The principle feature of acute intoxication is severe disturbance of the acid-base balance, which may vary with age and severity of intoxication. The most common presentation for a child is metabolic acidosis. The severity of poisoning cannot be estimated from plasma concentration alone. Absorption of acetylsalicylic acid can be delayed due to reduced gastric emptying, formation of concretions in the stomach, or as a result of ingestion of enteric-coated preparations. Management of acetylsalicylic acid intoxication is determined by its extent, stage and clinical symptoms and according to standard poisoning management techniques. Predominant measures should be the accelerated excretion of the drug as well as the restoration of the electrolyte and acid-base metabolism.
A mixed respiratory alkalosis and metabolic acidosis with normal or high arterial pH (normal or reduced hydrogen ion concentration) is usual in adults and children over the age of 4 years. In children aged 4 years or less, a dominant metabolic acidosis with low arterial pH (raised hydrogen ion concentration) is common. Acidosis may increase salicylate transfer across the blood brain barrier.
Uncommon features include tachypnoea, diaphoresis, haematemesis, hyperpyrexia, hypoglycaemia or hyperglycaemia (more common in younger children), increased ketone levels, hypokalaemia, hypernatraemia, hypoprothrombinaemia, thrombocytopenia, increased INR/PTR, intravascular coagulation, dehydration, oliguria, renal failure, GI bleeding, non-cardiogenic pulmonary oedema, asphyxiation, respiratory arrest, dysarrhythmias, hypotension, PT prolongation and cardiovascular arrest.
Central nervous system features including toxic encephalopathy with manifestations ranging from confusion, disorientation, lethargy, coma and convulsions are less common in adults than in children.
Consider administration of activated charcoal if an adult present within one hour of ingestion of 125 mg/kg or more. Where the practical expertise exists, gastric lavage can be considered in adults presenting within 1 hour of a potentially life-threatening overdose (500 mg/kg salicylate or more), providing the airway can be protected. The plasma salicylate concentration should be measured for patients who have ingested >125 mg/kg. However, the severity of poisoning cannot be determined from this alone and the clinical and biochemical features must be taken into account. Urea and electrolytes, INR/PTR and blood glucose should be monitored.
Elimination is increased by urinary alkalisation, which is achieved by the administration of intravenous sodium bicarbonate. The urine pH should be monitored and further intravenous sodium bicarbonate may be required to maintain urinary pH 7.5-8.5 (first check serum potassium). Forced diuresis should not be used since it does not enhance salicylate excretion and may cause pulmonary oedema.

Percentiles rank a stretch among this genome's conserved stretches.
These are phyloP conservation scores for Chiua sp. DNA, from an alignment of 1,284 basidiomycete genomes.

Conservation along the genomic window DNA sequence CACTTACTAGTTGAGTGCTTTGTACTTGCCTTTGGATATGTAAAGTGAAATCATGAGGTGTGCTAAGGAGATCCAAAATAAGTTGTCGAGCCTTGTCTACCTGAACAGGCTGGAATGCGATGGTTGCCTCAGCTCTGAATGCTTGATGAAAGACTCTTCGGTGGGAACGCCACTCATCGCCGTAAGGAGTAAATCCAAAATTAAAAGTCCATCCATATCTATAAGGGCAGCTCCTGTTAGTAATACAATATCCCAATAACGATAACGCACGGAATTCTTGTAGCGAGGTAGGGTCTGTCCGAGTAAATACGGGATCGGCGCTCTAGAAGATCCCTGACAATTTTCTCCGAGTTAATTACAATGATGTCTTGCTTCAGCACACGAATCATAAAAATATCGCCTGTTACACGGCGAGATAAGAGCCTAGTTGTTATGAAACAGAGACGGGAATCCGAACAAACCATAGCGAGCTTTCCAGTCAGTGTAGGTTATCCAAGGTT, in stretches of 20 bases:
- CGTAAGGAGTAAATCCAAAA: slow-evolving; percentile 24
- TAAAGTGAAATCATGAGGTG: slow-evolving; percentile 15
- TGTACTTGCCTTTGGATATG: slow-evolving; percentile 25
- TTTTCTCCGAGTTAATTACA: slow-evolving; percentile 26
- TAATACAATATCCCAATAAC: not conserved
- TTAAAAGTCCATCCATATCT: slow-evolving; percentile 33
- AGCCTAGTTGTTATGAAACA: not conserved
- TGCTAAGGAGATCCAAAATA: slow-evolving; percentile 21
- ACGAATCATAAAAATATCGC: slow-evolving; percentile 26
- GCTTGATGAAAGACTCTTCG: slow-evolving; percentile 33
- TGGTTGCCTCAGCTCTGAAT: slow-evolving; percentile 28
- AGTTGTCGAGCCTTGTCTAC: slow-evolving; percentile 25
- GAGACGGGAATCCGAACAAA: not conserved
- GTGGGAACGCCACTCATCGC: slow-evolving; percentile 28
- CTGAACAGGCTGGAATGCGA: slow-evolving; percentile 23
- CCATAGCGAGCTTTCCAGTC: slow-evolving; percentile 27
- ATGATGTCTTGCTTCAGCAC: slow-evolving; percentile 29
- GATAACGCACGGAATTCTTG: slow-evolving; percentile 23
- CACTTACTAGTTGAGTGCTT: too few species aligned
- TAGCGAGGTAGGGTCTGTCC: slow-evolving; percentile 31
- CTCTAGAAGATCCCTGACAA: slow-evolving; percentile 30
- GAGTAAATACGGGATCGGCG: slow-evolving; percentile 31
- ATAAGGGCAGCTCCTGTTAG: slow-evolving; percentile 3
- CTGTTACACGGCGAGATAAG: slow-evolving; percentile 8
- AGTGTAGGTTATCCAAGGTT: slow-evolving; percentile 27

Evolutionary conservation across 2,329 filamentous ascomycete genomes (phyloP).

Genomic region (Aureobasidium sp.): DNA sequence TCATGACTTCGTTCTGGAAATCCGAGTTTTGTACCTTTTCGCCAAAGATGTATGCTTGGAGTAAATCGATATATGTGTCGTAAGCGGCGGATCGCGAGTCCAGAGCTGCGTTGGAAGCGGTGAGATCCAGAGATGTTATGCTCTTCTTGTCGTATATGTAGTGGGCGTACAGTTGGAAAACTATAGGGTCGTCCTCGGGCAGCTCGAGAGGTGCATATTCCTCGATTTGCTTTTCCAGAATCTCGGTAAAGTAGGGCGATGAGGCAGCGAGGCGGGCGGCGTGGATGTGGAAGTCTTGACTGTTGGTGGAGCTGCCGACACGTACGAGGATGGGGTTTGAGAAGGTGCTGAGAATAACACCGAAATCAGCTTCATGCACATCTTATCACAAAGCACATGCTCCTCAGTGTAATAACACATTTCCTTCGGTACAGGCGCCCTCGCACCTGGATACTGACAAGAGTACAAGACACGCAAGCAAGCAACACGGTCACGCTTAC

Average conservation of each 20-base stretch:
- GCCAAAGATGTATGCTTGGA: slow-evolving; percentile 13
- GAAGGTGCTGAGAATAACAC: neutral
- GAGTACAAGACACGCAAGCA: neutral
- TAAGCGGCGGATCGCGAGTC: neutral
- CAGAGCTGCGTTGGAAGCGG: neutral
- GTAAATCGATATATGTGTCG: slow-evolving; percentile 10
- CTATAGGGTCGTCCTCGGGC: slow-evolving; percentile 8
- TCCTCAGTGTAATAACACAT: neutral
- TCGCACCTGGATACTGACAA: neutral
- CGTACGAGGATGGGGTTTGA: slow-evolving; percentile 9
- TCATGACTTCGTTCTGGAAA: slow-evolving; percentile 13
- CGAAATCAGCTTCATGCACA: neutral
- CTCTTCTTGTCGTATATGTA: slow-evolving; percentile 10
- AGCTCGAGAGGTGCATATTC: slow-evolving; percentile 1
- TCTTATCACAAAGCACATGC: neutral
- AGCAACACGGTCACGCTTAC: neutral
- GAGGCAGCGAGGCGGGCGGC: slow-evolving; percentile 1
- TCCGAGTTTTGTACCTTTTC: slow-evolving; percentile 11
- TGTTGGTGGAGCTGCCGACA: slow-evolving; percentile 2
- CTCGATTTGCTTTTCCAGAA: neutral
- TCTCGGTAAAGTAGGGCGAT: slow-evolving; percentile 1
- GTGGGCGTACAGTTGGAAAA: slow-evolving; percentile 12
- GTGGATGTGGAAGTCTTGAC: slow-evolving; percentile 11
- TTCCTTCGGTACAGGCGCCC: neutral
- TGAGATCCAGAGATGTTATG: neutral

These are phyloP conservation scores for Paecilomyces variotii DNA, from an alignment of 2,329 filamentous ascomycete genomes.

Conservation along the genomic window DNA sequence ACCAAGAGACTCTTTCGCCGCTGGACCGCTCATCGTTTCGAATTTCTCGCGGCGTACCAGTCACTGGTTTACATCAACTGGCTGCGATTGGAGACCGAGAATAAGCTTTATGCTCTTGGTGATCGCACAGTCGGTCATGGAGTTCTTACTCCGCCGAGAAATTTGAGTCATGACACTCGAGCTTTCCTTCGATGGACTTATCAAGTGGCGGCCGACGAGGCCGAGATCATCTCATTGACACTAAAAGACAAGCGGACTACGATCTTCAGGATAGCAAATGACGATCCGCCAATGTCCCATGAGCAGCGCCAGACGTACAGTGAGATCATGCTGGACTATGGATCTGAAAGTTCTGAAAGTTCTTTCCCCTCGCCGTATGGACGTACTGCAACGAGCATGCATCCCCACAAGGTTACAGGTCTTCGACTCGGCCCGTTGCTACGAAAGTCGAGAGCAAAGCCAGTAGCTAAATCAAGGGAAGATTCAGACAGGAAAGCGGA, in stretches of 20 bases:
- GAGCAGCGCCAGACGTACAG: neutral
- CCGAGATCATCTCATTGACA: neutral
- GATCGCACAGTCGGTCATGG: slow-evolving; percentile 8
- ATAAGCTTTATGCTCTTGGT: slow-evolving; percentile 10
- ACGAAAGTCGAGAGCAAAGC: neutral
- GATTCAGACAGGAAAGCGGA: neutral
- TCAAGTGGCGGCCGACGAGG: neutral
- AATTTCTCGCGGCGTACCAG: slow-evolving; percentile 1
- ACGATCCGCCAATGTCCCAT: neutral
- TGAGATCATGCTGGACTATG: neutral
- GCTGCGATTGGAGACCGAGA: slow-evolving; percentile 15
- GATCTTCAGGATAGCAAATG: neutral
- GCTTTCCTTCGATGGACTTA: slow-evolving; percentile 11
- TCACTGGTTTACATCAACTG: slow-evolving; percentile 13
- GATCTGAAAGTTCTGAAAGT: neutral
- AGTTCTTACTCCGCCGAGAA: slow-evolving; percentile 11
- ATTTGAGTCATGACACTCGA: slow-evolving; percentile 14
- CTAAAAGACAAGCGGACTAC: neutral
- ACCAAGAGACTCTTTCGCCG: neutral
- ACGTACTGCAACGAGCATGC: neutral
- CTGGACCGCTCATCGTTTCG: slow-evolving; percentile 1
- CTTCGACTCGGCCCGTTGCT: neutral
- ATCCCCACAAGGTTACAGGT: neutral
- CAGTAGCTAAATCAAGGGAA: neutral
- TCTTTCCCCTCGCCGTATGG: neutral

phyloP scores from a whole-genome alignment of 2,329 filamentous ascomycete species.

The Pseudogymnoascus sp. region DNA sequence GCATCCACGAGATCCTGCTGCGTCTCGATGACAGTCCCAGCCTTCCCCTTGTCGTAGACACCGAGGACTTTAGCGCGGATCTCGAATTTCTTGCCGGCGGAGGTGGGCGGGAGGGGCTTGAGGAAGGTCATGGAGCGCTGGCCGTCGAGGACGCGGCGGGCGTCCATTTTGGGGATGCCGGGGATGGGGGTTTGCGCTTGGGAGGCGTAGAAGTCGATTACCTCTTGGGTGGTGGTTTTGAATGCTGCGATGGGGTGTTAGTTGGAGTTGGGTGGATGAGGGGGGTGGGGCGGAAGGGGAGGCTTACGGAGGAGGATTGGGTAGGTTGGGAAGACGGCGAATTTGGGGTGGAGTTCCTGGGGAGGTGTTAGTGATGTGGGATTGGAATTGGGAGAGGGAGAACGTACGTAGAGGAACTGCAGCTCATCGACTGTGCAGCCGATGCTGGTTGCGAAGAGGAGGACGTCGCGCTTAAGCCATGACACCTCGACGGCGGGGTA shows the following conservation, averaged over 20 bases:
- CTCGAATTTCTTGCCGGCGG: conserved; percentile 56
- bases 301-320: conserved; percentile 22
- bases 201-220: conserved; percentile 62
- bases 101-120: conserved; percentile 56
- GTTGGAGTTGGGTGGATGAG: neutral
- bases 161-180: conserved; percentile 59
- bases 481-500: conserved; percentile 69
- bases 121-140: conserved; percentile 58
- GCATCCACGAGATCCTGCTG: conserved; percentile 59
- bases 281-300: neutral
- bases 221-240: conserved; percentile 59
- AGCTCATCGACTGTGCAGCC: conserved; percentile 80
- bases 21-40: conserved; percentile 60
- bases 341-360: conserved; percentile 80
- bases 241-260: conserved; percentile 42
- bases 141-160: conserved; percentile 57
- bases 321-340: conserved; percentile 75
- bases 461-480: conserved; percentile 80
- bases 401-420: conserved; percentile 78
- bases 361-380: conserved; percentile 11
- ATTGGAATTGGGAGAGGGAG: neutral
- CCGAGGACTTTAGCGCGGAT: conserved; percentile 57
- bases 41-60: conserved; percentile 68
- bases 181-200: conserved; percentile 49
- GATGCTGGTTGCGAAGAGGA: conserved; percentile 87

Haemodialysis is the treatment of choice for severe poisoning and should be considered in patients with plasma salicylate concentrations >700 mg/L (5.1 mmol/L), or lower concentrations associated with severe clinical or metabolic features. Patients under 10 years and over 70 have increased risk of salicylate toxicity, and may require dialysis at an earlier stage.
Pharmacotherapeutic group: Salicylic Acid & Derivatives
ATC code: B01A C06
Aspirin has analgesic, antipyretic and anti-inflammatory actions.
It also has antithrombotic action which is mediated through inhibition of platelet activation.
Nu-Seals 75 tablets have a gastro-resistant coat sandwiched between a sealing coat and a top coat. The gastro-resistant coat is intended to resist gastric fluid whilst allowing disintegration in the intestinal fluid.
Owing to the delay that the coating imposes on the release of the active ingredient, Nu-Seals 75 is unsuitable for the short-term relief of pain.
Experimental data suggest that ibuprofen may inhibit the effect of low dose aspirin on platelet aggregation when they are dosed concomitantly. In one study, when a single dose of ibuprofen 400mg was taken within 8 hours before or within 30 minutes after immediate release aspirin (81mg), a decreased effect of aspirin on the formation of thromboxane or platelet aggregation occurred. However, the limitations of these data and the uncertainties regarding extrapolation of ex vivo data to the clinical situation imply that no firm conclusions can be made for regular ibuprofen use, and no clinically relevant effect is considered to be likely for occasional ibuprofen use.
In a bioequivalence study comparing the pharmacokinetics of the 300mg product with 4 x 75mg presentation in human volunteers, measures such as terminal phase half-life, area-under-the curve and peak plasma concentrations were recorded on days 1 and 4. On day 1 salicylate reached a peak plasma concentration of between 10.34 and 31.57 mcg/ml and between 11.76 and 27.47mcg/ml for the 300mg and 75mg tablets respectively. Time to peak concentration ranged from 4 to 8 hours and from 3 to 6 hours respectively. AUC ranged from 54.0 to 131.2 and from 64.3 to 137.6 h.mcg/ml respectively. The terminal phase half-life ranged from 1.33 to 2.63 hours and from 1.47 to 2.59 hours respectively. On day 4 Cmax varied from 15.01 to 48.97 mcg/ml for the 300mg tablet and from 11.26 to 60.21 mcg/ml for 4 x 75mg tablets. Tmax ranged from 4 to 8 hours and from 3 to 8 hours, whilst AUC ranged from 89.8 to 297.4 h.mcg/ml and from 61.5 to 293.4 h.mcg/ml respectively.
There are no pre-clinical data of relevance to the prescriber in addition to that summarised in other sections of the Summary of Product Characteristics.
Methacrylic acid – ethyl acrylate (1:1) copolymer dispersion 30 per cent
Polyethylene Glycol 3350
Printing Ink - containing shellac, iron oxide (E172), isopropyl alcohol, n-butyl alcohol, propylene glycol, ammonium hydroxide (E527) and simeticone
UPVC/Al blisters – 3 years
HDPE bottles - 2 years.
Do not store above 25°C. Keep containers tightly closed.
Blisters comprising of UPVC on one side and aluminium foil on the other containing 14, 28, 56 or 84 tablets. HDPE bottles with screw caps containing 500 tablets.
Alliance Pharmaceuticals Limited
Date of first authorisation:
21 April 1994
Date of last renewal of authorisation:
12 May 2006